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Topic Title: Electrician. Entry Level.
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Created On: 21 January 2019 02:35 PM
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 21 January 2019 02:35 PM
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Zoomup

Posts: 6117
Joined: 20 February 2014

What is a course of action that an aspiring 21 year old person can take to become an apprentice electrician these days? He has an A level in physics. He says that he has applied to his local college but it can not offer courses at present. He wants to progress his career from menial part time jobs to a secure career in the electrical industry. I know that the colleges are struggling to get lectures in electrical installation and may be uncertain about future courses. But there must be a route that he can take.

Any advice please?

Z.
 21 January 2019 03:20 PM
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John Peckham

Posts: 9097
Joined: 23 April 2005

If he has A level physics then he could go straight on to a Level 2 installation class. Getting a place may be difficult at a college but this would be a good place to start. Check with the the local colleges to see when the next Level 2 term starts and start the application process ASAP.

Getting a part time job labouring for a sparks would be a good indication of intent to assist chances of getting a college place and going valuable experience. Even working for free is tough but the experience is valuable.

Apprentiships are hard to come by but a call to JTL would be worthwhile.

-------------------------
John Peckham

http://www.astutetechnicalservices.co.uk/
 21 January 2019 04:15 PM
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Legh

Posts: 4427
Joined: 17 December 2004

IMO JTL are the best electrical training brokers around at the moment. However, If your chap is more midland based then a company like Clarkson Evans have their own training apprenticeships. They generally deal with new build installations.

There does appear to be a desparate shortage of qualified and experienced electrical tutors. I'm being approached by agencies everyday with offers of teaching jobs. Not that I'm prepared to travel the length and breadth of the country for various reasons.

Legh

-------------------------

http://www.leghrichardson.co.uk

de-avatared
 21 January 2019 04:22 PM
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Zoomup

Posts: 6117
Joined: 20 February 2014

Thanks,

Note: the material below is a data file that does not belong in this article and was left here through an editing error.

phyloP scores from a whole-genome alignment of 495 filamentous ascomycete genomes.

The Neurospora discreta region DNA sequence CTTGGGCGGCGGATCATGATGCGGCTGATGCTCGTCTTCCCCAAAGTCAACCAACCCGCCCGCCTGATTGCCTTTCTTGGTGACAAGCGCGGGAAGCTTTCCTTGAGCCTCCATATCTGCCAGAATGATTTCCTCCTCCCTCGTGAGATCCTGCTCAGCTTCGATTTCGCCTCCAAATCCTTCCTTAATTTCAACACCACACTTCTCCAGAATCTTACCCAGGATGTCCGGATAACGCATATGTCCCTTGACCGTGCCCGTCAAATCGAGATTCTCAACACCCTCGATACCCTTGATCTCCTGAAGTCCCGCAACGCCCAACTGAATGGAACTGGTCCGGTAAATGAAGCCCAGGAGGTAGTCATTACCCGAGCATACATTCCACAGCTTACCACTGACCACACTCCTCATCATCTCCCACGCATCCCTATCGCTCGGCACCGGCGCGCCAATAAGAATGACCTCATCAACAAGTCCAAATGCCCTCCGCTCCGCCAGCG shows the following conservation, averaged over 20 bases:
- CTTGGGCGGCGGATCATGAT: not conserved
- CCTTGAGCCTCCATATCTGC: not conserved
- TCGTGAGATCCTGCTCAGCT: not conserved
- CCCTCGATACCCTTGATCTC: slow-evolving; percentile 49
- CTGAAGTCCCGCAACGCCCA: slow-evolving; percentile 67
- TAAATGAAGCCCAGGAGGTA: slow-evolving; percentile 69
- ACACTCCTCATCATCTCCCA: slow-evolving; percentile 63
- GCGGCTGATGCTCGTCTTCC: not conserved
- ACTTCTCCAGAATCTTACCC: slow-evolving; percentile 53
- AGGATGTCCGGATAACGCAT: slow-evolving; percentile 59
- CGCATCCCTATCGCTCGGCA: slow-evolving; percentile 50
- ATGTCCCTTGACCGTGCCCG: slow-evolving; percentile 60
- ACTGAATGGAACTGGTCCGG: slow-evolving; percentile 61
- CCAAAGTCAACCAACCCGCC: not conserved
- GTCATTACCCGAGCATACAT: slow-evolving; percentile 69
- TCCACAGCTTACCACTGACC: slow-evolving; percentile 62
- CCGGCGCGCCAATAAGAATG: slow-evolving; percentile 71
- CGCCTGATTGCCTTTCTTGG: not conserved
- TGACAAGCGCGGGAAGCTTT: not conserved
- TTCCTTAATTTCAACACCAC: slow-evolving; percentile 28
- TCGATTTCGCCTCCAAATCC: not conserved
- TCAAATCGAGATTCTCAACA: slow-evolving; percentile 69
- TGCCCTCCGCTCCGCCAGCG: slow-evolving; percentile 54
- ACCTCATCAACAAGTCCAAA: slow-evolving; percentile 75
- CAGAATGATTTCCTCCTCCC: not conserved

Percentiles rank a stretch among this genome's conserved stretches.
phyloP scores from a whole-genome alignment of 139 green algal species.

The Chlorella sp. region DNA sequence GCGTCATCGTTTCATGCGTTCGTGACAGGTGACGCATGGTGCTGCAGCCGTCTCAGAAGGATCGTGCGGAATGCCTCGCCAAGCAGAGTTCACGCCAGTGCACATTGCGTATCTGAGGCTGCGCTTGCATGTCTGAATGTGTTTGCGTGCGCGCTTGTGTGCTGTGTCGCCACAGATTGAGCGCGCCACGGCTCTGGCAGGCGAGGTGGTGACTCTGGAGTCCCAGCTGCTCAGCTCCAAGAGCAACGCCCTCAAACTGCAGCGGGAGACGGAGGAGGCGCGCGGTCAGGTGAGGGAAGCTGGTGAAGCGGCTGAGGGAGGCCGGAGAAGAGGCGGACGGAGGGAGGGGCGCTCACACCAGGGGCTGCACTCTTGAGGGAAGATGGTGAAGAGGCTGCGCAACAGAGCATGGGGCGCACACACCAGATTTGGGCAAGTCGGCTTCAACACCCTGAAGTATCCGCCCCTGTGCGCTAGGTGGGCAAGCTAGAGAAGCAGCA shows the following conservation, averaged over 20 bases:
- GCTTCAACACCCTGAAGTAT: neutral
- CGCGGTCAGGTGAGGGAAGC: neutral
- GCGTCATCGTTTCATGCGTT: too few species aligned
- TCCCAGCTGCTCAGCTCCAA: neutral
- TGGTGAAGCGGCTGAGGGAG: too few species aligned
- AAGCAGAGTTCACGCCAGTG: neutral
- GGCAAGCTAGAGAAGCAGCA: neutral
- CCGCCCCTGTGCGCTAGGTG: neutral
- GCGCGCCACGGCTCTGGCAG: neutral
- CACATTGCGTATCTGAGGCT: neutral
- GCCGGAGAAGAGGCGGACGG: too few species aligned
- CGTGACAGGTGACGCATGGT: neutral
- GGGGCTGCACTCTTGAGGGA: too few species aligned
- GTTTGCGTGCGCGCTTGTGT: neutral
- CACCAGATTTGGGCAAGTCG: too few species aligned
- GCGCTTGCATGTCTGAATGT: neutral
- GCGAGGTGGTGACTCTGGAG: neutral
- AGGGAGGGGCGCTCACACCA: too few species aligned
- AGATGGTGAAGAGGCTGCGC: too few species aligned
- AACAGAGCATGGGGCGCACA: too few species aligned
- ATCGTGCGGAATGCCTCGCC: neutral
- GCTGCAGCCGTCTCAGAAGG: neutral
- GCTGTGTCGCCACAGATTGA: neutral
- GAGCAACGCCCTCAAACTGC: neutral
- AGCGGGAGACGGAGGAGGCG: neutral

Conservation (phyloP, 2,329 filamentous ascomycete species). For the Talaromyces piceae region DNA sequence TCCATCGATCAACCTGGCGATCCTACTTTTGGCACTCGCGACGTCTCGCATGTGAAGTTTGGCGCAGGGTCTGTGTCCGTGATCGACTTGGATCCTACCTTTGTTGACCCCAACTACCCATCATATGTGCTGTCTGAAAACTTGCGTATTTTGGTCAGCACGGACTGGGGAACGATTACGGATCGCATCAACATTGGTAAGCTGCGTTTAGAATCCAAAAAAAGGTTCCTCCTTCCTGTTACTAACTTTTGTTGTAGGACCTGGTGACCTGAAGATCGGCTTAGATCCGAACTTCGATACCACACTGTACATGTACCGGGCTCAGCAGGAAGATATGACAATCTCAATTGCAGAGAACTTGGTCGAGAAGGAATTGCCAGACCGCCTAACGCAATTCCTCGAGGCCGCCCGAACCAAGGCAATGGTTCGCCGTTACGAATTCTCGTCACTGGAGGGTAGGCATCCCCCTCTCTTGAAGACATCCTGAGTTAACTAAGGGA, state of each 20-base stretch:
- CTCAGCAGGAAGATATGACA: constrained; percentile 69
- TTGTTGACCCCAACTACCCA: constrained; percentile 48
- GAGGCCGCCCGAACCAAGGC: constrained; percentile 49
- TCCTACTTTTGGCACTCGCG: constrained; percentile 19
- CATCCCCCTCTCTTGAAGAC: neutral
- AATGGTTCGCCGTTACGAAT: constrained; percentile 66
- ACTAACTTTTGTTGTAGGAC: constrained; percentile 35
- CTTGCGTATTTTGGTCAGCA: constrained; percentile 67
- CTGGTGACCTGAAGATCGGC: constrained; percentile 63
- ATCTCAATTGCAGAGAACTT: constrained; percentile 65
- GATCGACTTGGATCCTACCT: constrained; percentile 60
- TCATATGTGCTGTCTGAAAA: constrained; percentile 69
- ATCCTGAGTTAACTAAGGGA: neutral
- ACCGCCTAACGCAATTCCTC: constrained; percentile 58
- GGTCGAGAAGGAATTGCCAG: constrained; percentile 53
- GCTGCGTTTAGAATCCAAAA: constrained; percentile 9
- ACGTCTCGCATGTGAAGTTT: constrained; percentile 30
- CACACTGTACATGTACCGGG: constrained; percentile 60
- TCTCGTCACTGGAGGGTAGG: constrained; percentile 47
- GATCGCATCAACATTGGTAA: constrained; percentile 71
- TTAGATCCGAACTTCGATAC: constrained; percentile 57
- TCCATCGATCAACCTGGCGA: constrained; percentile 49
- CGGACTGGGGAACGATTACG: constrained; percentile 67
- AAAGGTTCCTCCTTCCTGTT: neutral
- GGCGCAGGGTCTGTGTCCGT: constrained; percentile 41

Z.
 21 January 2019 05:00 PM
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Weirdbeard2

Posts: 753
Joined: 29 November 2017

You could offer him a bit of work experience?
 22 January 2019 11:17 AM
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Zoomup

Posts: 6117
Joined: 20 February 2014

Originally posted by: Weirdbeard2

You could offer him a bit of work experience?


Indeed I can when I am able. He lives a distance away and my work is specialised and limited. I will help him where I can.

I am frustrated at the situation where young people are hindered in their attempts to become electricians. The cost is a barrier, and opportunities as well.

When I took myself to college years ago I had a day off work with no pay, but the cost to me of the college education was affordable. Now it's astronomical. One private company trainer is offering a 16 week course to C&G 2365 and 18th edition regs at over £7,000. That is out of the reach of most people.

Z.

Edited: 22 January 2019 at 11:24 AM by Zoomup
 22 January 2019 11:30 AM
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dustydazzler

Posts: 3068
Joined: 19 January 2016

About 10 years ago a good friend of mine quit his job as a leisure centre swimming pool manager and retrained at his local adult training centre to become a domestic electrician installer. Cost him about £7500 all in I believe including exam fees etc etc
Took him 6 weeks iirc.
He is now running is own electrical business (niceic approved) in Hampshire and employes 1 other person.
Mainly installing Solar Panels but does new builds etc
It can be done but you have to be bold.
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